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So, where I work, we have this arcade game, which is a classic claw machine. IN order to raise the claw up and down the machine makes use of a worm gear, like so: enter image description here (although for the meticulously curious, this is actually the drive that moves the trolley the claw rests on back and fourth but it is almost identical to the part in question.)

I noticed that the gear seems to be on little grooves here. On one of our machines , the gear has actually come off of the grooves on the horizontal shaft. This has been causing the gears to slip whenever the motor tries to rise the claw. I assume this can happen because the vertical gear puts friction on the other gear that makes it tend to slide in the direction of rotation along the shaft, so my question is this:

Is this gear on the horizontal shaft held in place by friction (if I slide it in place until it is hard to move from pressure between the shaft and diameters of the gears, am I good) or do I need to clean the shaft and apply some adhesive in order to expect it to stay? It works okay now, but I didn't exactly test it extensively.

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    $\begingroup$ Neither. Usually by a positive mechanical means - splines, a keyway, or a grubscrew. You can see splines here. $\endgroup$ Jan 4 '17 at 13:01
  • $\begingroup$ That's what I mean.. it slid off the splines. Is just sliding it back going to fix it? This is a good example, not the gear in question. $\endgroup$ Jan 4 '17 at 13:02
  • $\begingroup$ If it can rotate on the splines it's too badly worn.. If it's loose enough to slide back on but not rotate, adhesive may be OK. After cleaning, there are grades of Loctite for the job. $\endgroup$ Jan 4 '17 at 13:05
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    $\begingroup$ I don't know if those are splines or just upsets to allow press-fitting. $\endgroup$
    – Ethan48
    Jan 4 '17 at 16:26
  • $\begingroup$ The horrible black goo on the gear wheel and the worm drive probably started off as nice clean grease, before it picked up a few decades worth of dust and dirt. If you clean all that off and apply a bit of new grease, it will probably be OK for the next few decades. The easiest way to clean it properly might be to remove the "claw" shaft completely. $\endgroup$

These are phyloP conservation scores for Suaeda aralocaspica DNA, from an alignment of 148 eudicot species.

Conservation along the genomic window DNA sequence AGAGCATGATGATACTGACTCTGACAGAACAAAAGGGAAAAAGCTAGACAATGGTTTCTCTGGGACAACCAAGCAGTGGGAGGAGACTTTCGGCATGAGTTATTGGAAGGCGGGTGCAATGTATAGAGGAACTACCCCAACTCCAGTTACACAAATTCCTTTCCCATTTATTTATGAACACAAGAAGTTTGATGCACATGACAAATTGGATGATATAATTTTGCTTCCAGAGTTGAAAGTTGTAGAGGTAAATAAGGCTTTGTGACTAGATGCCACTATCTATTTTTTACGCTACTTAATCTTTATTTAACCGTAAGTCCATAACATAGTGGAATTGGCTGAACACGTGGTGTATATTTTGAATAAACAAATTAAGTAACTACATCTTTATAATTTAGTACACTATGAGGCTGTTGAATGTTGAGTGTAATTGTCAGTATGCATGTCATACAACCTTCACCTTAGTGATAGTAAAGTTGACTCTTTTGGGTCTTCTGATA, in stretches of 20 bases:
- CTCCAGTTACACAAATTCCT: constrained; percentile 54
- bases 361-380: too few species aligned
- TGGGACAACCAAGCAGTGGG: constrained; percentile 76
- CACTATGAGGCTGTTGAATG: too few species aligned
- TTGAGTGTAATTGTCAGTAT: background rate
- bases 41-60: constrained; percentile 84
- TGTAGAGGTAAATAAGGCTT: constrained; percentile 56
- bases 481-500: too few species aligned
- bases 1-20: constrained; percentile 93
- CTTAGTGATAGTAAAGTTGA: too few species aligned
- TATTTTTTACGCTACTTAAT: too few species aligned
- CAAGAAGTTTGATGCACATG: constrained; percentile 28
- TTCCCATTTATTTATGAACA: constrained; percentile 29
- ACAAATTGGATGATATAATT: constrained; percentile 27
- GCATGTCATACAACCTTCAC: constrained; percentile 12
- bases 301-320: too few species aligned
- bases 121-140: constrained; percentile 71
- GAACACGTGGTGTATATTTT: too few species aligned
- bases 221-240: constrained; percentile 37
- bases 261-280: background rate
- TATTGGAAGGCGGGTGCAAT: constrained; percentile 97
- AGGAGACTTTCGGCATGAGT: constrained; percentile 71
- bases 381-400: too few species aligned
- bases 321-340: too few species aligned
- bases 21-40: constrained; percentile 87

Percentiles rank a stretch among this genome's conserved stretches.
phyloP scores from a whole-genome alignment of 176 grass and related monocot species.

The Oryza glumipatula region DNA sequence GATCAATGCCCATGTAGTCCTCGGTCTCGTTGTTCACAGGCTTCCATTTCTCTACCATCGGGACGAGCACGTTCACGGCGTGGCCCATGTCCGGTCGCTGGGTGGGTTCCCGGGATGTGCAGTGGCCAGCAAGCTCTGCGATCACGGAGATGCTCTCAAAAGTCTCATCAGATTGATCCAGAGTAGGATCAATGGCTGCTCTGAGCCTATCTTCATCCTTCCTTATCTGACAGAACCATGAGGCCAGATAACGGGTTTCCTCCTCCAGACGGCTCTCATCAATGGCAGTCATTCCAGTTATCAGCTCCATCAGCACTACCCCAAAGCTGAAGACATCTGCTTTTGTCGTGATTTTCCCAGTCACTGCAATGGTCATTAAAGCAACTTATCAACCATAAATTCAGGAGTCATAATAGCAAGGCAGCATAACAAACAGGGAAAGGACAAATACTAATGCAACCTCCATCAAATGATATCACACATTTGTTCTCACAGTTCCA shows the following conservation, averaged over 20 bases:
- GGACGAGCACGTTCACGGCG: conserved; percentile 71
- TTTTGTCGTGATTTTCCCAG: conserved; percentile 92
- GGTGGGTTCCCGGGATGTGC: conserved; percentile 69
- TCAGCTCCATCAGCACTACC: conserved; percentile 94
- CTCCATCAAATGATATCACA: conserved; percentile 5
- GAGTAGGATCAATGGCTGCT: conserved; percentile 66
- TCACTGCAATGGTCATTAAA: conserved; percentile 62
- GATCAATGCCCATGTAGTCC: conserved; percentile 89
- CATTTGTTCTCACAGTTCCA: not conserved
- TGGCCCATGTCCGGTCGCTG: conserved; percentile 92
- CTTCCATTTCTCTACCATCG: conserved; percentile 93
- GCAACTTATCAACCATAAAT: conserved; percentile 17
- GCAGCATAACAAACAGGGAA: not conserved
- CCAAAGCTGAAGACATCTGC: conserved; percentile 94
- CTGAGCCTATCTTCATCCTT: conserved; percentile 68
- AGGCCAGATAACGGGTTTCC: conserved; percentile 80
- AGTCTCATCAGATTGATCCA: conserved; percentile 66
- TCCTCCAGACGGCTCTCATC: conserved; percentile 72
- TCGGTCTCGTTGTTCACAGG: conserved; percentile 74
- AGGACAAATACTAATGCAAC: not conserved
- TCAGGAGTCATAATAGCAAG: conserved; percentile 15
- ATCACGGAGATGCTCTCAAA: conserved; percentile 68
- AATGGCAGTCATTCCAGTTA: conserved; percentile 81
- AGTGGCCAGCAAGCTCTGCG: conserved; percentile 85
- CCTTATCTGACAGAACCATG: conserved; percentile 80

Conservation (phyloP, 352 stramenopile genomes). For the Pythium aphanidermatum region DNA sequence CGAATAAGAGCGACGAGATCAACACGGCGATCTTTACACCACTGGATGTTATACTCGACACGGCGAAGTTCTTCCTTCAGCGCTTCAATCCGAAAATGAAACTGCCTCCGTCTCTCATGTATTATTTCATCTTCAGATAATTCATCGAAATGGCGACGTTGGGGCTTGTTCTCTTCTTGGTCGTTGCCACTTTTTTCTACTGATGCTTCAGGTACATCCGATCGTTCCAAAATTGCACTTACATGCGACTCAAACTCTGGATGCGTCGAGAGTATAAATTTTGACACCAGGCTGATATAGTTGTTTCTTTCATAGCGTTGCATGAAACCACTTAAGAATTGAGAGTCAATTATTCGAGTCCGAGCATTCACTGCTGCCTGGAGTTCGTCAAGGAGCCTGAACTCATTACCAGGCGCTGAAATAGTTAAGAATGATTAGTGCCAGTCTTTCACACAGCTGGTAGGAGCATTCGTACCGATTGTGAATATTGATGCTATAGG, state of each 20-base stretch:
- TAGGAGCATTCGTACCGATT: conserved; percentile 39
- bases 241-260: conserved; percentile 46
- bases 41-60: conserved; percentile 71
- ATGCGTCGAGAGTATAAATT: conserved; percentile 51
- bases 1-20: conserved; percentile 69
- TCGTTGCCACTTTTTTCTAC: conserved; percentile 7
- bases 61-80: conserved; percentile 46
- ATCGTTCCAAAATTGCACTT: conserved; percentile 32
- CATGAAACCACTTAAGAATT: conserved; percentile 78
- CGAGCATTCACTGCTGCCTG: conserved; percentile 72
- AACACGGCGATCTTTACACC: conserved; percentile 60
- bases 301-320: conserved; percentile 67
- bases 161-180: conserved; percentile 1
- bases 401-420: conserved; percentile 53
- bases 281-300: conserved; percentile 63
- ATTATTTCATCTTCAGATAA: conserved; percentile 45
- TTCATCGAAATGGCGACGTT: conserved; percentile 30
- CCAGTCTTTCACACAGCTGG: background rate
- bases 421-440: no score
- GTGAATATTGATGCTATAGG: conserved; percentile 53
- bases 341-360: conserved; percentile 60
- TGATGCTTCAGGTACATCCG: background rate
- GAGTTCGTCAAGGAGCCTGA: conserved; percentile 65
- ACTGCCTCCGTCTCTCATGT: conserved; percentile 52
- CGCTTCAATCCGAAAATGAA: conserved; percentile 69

– alephzero
    Jan 4 '17 at 17:40
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It appears the spline-like grooves pressed into the shaft's surface are upsets, which are there to derive an interference or press fit between the shaft and the gear. This is intended to fasten the gear onto the shaft so hard that it will not come loose, but if too much torque is applied to the gear by the worm drive, it will shear loose from the shaft and spin. Glue would not help since the strength of the press fit is derived from the shear strength of the stuff the gear is made out of, which is probably be greater than that of any glue you might try. If this is a common problem, then the assembly method of the gear on the shaft probably needs to be revisited.

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    $\begingroup$ +1, I agree. At first glance it looks like a spline but it is indeed a deliberate surface deformation very like a deep knurl. A knurl can be used to increase the effective diameter of a cylinder. It is also possible that this method was used instead of a shear pin as a kind of "over-torque valve" for want of a better term. I'd say this machinery was definitely built down to a price! $\endgroup$
    – user6335
    Nov 23 '17 at 8:06
  • $\begingroup$ I would want a keyed gear... unless the stripping of the knurls is a safety feature to prevent the claw from... ripping of a customer's hand? $\endgroup$
    – Trish
    Apr 17 at 8:07
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If you want a simple fix and the internal splines of the gear itself and the external mating surface of the drive shaft are okay, not stripped, and the only issue you are having is movement "along the drive shaft", then putting some hose clamps on the shaft snug up against the gear and clipping off the excess should work to keep it in its designated position.

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The classic solution to do this would be to use a key cut into the axle and a keyed gear:

enter image description here

The red Key rests in a slot machined into the axle and corresponds to a slot in the gear. This prevents the gear from slipping around the axle, but needs other features (like a snap ring) to prevent sliding along the axle's rotational axis.

The gear in the machine you have shows a variant of this method: several small keys, machined as part of the axle, interfering with a rough surface or just a friction or press fit on the gear. As the inner gear surface or the surface of the axle wore, the interference got lessened and now slips.

To repair, you could machine a slot into the axle and a corresponding one to the gear and tie the two together with a key. However, in low-load applications, special adhesives like Loctite or epoxy glues can be used to keep two components together.

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